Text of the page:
Ayanda Borotho took to her social media to share what she has gone through with her own body.
The star is known to be a curvy woman but she has decided to tell her followers that she never liked her body since she was at a tender age.
Ayanda told her followers that it was okay to have bad days because there was always light at the end of the tunnel.
She said she never liked her breast because it was too small and the interesting part was that some people around her always tell her how they wish they had a breast like hers while others laughed at her small boobs.
Ayanda admitted that even though she’s since taken the responsibility to love and embrace her body, she still struggled with insecurities.
She also used the opportunity to let others who may share similar feelings about their bodies know they are not alone.
Read her full caption here: “I hated this body. From when I was a child I hated this body. I didn’t like the “African pear” shape and the hips and bums that I knew brought the kind of attention I didn’t like. I hated being sexualized. Other women would hurt me when they pointed out how it was the bum and hips that attracted the men. That I had the “right assets”. I hated that people would say they wish they had smaller breasts like mine. I wanted bigger breasts. So much so that I contemplated a boob job (nothing wrong with that). And then there were those who laughed that I had small breasts. Until I learned a come back that says “at least after 3 babies they don’t sag..I still have virgin boobs.” BUT even that was nasty. It was however my defense mechanism. The truth is after 3 babies, I can tell you it’s hard to love your body. Cellulite, stretch marks…the works but I realize now that what I hated was more the entitlement of opinions about my body from other people. Sometimes it doesn’t take having children. It is the unkindness that the world spits out so that we can maintain a standard that they themselves can’t. But I also have to own the responsibility of answering or taking on those opinions and plastering the negative words on my body. I still struggle with body insecurities. Ask anyone who has had to dress me. Hide this, cover that..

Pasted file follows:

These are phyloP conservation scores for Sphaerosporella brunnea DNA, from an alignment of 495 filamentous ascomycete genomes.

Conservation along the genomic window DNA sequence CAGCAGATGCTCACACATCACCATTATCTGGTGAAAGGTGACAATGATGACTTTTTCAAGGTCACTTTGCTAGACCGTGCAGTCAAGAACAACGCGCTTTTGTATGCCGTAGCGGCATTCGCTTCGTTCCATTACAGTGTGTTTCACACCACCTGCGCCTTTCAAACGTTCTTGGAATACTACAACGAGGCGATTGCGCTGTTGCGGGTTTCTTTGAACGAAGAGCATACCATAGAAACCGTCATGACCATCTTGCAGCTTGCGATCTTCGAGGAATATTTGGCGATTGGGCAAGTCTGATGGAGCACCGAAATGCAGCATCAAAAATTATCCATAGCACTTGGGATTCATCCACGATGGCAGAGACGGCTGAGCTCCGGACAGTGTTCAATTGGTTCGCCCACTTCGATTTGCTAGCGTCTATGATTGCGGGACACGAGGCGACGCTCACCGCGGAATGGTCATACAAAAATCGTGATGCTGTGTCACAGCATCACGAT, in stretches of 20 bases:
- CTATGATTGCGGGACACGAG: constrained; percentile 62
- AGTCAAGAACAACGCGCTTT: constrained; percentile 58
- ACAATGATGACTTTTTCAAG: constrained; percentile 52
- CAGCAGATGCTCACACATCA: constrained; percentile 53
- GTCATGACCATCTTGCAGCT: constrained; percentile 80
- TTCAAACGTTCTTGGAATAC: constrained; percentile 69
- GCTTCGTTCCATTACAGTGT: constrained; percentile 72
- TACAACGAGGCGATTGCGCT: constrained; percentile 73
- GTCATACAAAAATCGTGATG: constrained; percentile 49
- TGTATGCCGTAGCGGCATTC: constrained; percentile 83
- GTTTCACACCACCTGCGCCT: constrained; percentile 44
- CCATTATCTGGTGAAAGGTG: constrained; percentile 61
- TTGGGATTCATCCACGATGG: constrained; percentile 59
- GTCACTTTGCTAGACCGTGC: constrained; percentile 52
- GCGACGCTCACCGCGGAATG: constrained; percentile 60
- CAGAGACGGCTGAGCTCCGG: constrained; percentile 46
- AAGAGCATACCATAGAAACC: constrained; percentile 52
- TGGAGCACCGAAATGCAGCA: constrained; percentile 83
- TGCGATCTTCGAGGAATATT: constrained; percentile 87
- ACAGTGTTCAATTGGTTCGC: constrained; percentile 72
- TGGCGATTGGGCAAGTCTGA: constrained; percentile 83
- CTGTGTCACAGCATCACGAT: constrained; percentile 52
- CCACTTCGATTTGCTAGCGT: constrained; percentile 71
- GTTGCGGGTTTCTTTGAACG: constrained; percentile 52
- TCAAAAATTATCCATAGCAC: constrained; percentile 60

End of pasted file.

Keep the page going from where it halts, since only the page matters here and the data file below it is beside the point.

Ayanda concluded: “Getting to embrace your body is constant work. Today I just wanted to tell you, you’re not alone. Sometimes, it’s okay to feel like you’re not enough. As long as you don’t stay there too long.”
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